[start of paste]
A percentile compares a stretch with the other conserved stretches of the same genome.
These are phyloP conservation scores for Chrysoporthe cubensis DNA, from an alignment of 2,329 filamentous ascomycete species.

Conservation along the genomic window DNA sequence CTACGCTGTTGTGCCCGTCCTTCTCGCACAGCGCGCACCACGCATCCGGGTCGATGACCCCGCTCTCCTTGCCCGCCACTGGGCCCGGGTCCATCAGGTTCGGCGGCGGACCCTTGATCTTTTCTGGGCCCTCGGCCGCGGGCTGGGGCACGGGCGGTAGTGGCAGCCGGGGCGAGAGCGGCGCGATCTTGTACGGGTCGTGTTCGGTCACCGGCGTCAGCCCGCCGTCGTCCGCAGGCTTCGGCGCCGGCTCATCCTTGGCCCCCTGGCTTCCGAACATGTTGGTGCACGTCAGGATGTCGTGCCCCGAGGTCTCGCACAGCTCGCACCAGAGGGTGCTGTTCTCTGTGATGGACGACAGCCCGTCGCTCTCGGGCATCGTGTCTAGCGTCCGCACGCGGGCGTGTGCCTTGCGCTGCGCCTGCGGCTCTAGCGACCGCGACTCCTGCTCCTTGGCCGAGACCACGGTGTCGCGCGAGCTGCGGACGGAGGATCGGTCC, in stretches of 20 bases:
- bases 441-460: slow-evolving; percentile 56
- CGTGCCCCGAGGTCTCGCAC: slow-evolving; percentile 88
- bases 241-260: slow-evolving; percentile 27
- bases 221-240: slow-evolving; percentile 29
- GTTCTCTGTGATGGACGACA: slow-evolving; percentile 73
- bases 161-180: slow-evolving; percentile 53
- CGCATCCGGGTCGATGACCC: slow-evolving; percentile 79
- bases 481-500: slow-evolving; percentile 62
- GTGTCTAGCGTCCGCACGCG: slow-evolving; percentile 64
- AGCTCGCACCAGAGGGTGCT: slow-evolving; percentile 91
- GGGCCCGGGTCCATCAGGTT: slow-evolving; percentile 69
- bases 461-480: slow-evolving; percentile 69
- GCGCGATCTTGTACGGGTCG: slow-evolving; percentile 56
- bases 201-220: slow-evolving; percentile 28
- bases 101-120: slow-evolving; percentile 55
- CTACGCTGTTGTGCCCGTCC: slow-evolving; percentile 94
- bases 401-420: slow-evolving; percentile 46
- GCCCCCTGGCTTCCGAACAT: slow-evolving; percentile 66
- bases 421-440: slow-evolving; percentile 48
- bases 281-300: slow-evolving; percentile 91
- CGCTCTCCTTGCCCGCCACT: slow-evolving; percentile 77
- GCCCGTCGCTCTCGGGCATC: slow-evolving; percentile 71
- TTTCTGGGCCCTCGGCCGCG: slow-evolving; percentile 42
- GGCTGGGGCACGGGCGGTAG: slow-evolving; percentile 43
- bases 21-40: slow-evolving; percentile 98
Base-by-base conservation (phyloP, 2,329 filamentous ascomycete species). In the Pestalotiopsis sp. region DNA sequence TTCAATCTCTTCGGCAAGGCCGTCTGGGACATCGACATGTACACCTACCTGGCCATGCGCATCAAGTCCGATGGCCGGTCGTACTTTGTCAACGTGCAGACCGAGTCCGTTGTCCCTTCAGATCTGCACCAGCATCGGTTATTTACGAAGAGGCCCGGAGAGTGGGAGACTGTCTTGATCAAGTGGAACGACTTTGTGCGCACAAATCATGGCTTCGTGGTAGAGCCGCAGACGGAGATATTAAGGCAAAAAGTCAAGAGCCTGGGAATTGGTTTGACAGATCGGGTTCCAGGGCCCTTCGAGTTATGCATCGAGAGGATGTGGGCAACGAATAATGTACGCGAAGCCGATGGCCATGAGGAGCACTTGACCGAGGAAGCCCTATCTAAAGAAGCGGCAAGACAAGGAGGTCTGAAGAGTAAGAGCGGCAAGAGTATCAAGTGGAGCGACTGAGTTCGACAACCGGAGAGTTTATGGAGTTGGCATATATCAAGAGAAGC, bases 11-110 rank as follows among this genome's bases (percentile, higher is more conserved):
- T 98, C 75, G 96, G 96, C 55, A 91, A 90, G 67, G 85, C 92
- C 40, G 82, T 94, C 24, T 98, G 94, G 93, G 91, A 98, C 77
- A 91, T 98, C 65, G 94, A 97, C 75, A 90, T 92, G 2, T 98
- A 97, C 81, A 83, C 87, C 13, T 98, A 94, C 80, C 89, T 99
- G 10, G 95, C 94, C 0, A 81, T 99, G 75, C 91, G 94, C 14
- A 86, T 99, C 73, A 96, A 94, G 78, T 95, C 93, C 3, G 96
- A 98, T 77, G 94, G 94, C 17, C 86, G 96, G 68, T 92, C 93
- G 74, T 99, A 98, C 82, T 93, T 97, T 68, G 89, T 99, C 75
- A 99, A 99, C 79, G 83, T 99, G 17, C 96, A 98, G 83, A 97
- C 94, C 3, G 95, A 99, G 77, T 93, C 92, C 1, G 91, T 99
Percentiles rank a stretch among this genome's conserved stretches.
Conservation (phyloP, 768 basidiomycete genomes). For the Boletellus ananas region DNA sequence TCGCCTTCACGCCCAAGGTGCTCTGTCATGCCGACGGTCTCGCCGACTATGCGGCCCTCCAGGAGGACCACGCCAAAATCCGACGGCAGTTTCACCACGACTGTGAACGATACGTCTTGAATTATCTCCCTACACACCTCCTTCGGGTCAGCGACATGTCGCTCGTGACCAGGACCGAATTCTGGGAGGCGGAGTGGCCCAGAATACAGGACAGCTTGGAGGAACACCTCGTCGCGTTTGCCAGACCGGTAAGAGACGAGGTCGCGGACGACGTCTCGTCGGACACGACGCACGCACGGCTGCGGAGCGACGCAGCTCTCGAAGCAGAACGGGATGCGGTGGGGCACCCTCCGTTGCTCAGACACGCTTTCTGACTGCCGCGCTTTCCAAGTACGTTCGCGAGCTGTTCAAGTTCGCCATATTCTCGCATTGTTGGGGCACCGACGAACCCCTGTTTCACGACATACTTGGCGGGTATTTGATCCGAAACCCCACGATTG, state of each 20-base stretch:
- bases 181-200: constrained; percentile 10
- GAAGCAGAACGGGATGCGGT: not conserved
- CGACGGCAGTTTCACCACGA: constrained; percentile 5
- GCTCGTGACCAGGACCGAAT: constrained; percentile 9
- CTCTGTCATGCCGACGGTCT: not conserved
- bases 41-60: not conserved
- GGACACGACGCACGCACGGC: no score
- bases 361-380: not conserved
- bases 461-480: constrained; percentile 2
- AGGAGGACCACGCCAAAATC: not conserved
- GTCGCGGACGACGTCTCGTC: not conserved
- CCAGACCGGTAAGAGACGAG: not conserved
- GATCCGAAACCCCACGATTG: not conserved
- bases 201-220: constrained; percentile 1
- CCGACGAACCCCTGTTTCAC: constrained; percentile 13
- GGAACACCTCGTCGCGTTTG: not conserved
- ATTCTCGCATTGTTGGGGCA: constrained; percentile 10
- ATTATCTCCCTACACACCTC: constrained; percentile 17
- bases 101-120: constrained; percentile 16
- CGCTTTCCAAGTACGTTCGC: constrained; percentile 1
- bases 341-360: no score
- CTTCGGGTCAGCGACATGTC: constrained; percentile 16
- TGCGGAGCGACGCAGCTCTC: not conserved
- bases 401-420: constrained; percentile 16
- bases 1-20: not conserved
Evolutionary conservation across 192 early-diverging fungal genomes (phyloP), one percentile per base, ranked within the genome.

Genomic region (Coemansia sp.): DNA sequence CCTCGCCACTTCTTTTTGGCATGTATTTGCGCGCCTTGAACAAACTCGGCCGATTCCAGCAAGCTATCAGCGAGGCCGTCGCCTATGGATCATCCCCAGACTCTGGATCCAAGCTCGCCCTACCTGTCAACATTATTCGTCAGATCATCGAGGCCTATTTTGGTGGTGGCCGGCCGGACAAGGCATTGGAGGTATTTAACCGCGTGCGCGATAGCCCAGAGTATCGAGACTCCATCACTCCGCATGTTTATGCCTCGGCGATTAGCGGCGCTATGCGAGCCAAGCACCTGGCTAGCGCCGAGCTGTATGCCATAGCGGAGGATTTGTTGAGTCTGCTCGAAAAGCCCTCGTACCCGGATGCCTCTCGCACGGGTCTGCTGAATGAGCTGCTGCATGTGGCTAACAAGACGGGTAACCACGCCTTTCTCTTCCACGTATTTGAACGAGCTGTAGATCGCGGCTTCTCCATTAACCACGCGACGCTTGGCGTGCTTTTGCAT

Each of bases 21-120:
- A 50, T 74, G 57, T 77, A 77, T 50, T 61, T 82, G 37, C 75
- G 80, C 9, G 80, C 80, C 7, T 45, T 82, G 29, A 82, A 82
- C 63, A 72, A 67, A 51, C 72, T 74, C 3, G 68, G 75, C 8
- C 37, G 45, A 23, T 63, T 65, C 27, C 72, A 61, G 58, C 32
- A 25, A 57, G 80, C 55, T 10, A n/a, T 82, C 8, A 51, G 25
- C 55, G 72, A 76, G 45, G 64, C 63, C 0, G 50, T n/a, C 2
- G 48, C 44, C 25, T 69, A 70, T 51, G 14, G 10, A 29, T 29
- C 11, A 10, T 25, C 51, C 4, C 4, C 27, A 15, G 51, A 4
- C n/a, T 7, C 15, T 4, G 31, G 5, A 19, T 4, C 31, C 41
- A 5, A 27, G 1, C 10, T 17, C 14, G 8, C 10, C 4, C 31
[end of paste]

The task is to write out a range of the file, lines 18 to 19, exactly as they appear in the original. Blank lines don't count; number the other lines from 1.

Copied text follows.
- bases 101-120: slow-evolving; percentile 55
- CTACGCTGTTGTGCCCGTCC: slow-evolving; percentile 94